Peter Kafka

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Hey! What Happened To TweetDeck's UberMedia Deal?

Is Twitter really going to buy TweetDeck for $50 million?

Got me. The last time I reported on the Twitter start-up, it was supposed to have been acquired by UberMedia for $30 million.

I’ve asked all the relevant parties and aside from a public non-comment from Twitter, have yet to hear back.

Here’s what I do know:

  • In February, after TechCrunch reported that UberMedia had acquired the Twitter client, I asked around and was told that the deal hadn’t been closed but was “pretty far along, with signed term sheets, etc.,” and would be worth $30 million in cash and UberMedia stock.
  • Following that report, I heard that some TweetDeck investors were grousing that the company had sold too early, for too little.
  • Last week, a person familiar with TweetDeck told me the deal still hadn’t closed because there were “valuation issues.” That explanation doesn’t make a whole lot of sense to me. Or more precisely, it sounds more like a polite way of saying “something came up that moved this thing from ‘almost done’ to ‘in limbo.'”
  • It’s worth underscoring that the original TweetDeck/Uber deal was going to be paid for primarily with UberMedia stock. If you’re bullish on UberMedia, that’s a good thing, because it could end up being worth much more down the road. On the other hand, it would be no sweat for Twitter to hand over $50 million in its own stock for this deal. And if you’re an investor who’s eager to turn that paper into cash via secondary market sales, it would be easy to do so–much easier than selling UberMedia shares.

So now that we’ve moved from known knowns, let’s move to known unknowns:

What was UberMedia going to do with TweetDeck, anyway?

The two answers you hear most often is that Bill Gross and company were rolling up Twitter-related startups so they could either: Do what Twitter hasn’t done so far, and make real money selling ads against Tweets; or gather up enough users to create a Twitter-like platform that they could run on their own.

But neither of those answers makes much sense to me, either.

Because by all accounts Twitter CEO Dick Costolo seems to have a real problem with Gross, which makes a partnership unlikely. And because splitting off a chunk of Twitter’s users and creating a better/more reliable/whatever service sounds like the kind of thing that appeals to tech pundits. But not real people.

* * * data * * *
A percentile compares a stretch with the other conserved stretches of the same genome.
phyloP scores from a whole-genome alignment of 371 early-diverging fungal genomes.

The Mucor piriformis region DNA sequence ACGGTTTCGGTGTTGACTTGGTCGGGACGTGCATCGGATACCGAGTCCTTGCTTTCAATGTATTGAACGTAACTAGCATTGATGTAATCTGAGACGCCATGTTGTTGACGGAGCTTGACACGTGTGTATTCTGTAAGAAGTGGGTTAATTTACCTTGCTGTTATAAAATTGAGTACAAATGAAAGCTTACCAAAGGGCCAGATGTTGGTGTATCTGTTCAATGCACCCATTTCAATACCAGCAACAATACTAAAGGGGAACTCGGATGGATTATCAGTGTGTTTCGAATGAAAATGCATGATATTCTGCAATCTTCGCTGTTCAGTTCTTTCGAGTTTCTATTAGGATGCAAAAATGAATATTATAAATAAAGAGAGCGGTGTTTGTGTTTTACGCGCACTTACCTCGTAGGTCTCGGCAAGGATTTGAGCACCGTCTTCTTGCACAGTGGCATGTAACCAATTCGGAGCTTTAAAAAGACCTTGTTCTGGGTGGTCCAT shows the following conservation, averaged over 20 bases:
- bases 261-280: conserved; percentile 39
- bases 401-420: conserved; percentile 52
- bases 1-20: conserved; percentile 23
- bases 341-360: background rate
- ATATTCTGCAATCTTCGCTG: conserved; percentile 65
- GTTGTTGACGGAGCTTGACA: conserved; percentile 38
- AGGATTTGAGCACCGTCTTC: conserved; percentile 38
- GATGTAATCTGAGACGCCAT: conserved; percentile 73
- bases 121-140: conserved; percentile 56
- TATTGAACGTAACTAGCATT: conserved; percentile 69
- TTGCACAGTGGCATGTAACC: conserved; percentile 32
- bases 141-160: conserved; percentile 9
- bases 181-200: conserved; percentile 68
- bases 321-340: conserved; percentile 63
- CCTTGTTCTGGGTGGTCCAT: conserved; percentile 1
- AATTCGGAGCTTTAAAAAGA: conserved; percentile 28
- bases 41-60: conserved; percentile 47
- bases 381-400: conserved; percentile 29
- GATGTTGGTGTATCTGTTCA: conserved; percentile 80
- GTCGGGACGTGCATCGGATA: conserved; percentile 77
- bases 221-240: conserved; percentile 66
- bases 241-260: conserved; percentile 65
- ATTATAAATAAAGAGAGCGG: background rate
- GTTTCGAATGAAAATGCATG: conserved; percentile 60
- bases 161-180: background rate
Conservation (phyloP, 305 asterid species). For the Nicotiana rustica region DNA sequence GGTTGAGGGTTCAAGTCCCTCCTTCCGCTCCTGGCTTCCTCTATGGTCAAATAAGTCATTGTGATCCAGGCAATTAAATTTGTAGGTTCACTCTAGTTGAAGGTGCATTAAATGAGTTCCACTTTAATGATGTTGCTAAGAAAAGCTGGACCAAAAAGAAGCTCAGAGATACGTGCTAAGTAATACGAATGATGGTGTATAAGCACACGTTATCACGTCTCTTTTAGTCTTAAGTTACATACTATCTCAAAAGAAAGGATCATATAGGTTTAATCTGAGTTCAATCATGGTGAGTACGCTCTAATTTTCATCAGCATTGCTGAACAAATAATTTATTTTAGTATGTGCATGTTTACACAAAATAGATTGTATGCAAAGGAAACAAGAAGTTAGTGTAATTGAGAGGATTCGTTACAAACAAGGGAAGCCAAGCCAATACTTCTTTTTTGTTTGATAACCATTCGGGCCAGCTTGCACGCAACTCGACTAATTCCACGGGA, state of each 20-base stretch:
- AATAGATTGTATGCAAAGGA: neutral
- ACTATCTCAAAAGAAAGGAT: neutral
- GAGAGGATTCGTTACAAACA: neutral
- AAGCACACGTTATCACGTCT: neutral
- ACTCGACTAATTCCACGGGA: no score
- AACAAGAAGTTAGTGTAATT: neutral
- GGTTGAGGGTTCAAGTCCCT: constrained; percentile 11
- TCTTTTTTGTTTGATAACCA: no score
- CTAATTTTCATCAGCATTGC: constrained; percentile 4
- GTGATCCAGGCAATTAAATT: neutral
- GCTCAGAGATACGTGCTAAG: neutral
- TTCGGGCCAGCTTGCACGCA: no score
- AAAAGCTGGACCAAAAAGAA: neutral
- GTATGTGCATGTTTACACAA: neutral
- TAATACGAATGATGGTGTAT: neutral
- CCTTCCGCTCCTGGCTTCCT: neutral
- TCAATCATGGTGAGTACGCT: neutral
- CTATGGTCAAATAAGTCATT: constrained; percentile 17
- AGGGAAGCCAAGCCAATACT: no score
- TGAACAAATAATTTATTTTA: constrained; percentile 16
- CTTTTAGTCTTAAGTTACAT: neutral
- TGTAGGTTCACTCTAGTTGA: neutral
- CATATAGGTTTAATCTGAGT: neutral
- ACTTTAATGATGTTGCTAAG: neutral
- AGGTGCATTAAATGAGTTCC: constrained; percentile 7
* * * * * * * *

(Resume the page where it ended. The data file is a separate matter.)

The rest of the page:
What would Twitter do with TweetDeck, anyway?

This one seems a little easier to figure out: TweetDeck is one of Twitter’s most popular clients, and the service has become increasingly interested in owning its own distribution.

On the other hand! Twitter has been asked about TweetDeck’s role in its ecosystem several times in the last year or so, and each time, the company has responded with the same answer: We love TweetDeck, but it’s not for us–the people who use that thing are hard-core power users, and we’re aiming at a broad audience. (Fun/frustrating game for new users: Boot up TweetDeck and try to find the “search” function.)

Twitter founder/product guru Jack Dorsey is the most recent Twitter official to say something along those lines, in a  Q&A last month. TweetDeck CEO Iain Dodsworth found his statement worth highlighting for his own Twitter followers, though he only called out the first paragraphs of this exchange:

Q: So are you saying there shouldn’t be all of these other clients out there? I love TweetDeck, and I like it better than Is your job as product director to make as good as TweetDeck?

A: I think the biggest challenge is to build a cohehesive user experience, and at the same time, enable and allow for multiple views on the same thing. TweetDeck is a very interesting client, because it presents a view that no other client in the world presents, which is this multicolumn, massive amounts of information in one pane. And people really, really enjoy that.

But I think that’s maybe five percent of the Twitter population. That five percent of the Twitter population are some of the most high-value publishers that we have, and they’re using the service at extreme velocity. So of course we have to pay attention to that, and I’m not saying we need to rid ourselves of interfaces like that. We have to embrace them.

But, we also need to speak to the 80 percent that will not be using an interface like that, that don’t really understand what Twitter is and that see Twitter as mainly a consumption experience. We spend a lot of time on people tweeting but a lot of the value that one gets out of Twitter is being able to follow their interests, and not necessarily tweet about it. But just consume it. So we need to put a lot more effort into the consumption experience and the consumer experience.

So maybe Twitter changed its mind and decided that it’s worth owning that small slice of power users, after all. Or maybe TweetDeck’s owners ended up looking for more money and less risk (and less upside). Or maybe both, or something else. Positively Rumsfeldian.

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Just as the atom bomb was the weapon that was supposed to render war obsolete, the Internet seems like capitalism’s ultimate feat of self-destructive genius, an economic doomsday device rendering it impossible for anyone to ever make a profit off anything again. It’s especially hopeless for those whose work is easily digitized and accessed free of charge.

— Author Tim Kreider on not getting paid for one’s work